Children who are victimized through sexual abuse often begin to develop deeply held tenets that shape their sense of self: My worth is my sexuality. I’m dirty and shameful. I have no right to my own physical boundaries. That shapes their ideas about the world around them. No one will believe me. Telling the truth results in bad consequences. People can’t be trusted. It doesn’t take long for children to begin to act in accordance with these belief systems.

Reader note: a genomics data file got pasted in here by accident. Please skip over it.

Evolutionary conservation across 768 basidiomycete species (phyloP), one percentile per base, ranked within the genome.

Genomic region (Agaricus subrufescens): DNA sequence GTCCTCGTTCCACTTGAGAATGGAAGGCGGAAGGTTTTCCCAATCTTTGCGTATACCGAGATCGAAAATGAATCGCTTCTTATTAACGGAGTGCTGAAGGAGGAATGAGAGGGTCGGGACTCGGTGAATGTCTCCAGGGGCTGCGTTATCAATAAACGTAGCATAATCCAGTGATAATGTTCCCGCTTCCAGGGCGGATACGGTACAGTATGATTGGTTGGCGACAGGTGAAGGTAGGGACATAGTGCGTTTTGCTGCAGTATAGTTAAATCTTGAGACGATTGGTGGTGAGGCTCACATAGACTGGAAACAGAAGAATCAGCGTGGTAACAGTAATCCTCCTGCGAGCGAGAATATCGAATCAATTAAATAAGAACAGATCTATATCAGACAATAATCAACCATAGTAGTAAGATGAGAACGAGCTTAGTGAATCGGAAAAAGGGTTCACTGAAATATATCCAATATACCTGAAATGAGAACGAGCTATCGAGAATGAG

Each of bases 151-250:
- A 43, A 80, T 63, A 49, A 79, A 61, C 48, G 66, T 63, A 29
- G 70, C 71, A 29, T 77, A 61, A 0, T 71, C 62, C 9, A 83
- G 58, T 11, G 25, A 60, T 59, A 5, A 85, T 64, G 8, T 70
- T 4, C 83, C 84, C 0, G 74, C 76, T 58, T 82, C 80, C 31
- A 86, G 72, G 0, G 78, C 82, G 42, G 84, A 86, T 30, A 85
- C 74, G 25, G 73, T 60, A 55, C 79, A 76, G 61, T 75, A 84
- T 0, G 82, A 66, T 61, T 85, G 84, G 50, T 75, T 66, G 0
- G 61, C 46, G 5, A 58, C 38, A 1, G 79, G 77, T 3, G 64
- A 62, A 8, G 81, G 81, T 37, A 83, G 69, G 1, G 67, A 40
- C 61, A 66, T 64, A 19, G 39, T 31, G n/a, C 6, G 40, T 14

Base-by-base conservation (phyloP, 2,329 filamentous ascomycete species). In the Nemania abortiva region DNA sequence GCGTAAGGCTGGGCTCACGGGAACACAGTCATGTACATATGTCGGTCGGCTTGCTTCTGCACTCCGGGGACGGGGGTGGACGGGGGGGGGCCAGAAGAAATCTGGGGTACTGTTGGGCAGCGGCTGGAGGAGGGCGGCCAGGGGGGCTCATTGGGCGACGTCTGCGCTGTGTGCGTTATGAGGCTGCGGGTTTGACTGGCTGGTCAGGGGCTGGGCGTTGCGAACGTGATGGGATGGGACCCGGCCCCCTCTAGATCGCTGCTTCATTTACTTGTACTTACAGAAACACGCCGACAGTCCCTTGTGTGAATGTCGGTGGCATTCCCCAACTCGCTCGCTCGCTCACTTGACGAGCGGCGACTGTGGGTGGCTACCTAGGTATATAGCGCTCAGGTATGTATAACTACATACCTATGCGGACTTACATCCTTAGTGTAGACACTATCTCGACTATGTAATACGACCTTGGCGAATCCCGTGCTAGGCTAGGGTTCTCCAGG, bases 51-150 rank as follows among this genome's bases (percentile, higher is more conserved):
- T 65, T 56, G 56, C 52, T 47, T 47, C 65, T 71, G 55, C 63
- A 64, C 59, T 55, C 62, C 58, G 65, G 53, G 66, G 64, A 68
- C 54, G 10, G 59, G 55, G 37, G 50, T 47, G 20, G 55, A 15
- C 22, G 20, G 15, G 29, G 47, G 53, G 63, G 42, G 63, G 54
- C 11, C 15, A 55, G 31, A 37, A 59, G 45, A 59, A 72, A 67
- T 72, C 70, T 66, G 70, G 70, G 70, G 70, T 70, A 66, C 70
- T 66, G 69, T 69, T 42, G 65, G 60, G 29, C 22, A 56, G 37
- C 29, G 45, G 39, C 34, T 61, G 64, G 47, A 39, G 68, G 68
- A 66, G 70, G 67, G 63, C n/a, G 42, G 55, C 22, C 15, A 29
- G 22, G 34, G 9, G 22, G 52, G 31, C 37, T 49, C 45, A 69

For girls who have experienced incest, sexual abuse, or rape, the boundaries between love, sex, and pain become blurred. Secrets are normal, and shame is a constant. The lessons learned during sexual abuse are valuable ones for recruitment into the commercial sex industry. As Andrea Dworkin once said, “Incest is boot camp for prostitution.” Numerous studies estimate that 70 to 90 percent of commercially sexually exploited youth and adult women in the sex industry were sexually abused prior to their recruitment. No other industry can boast of such a large correlation between early sexual abuse and future employment. Sexual abuse lays the groundwork.
Rachel Lloyd, Girls Like Us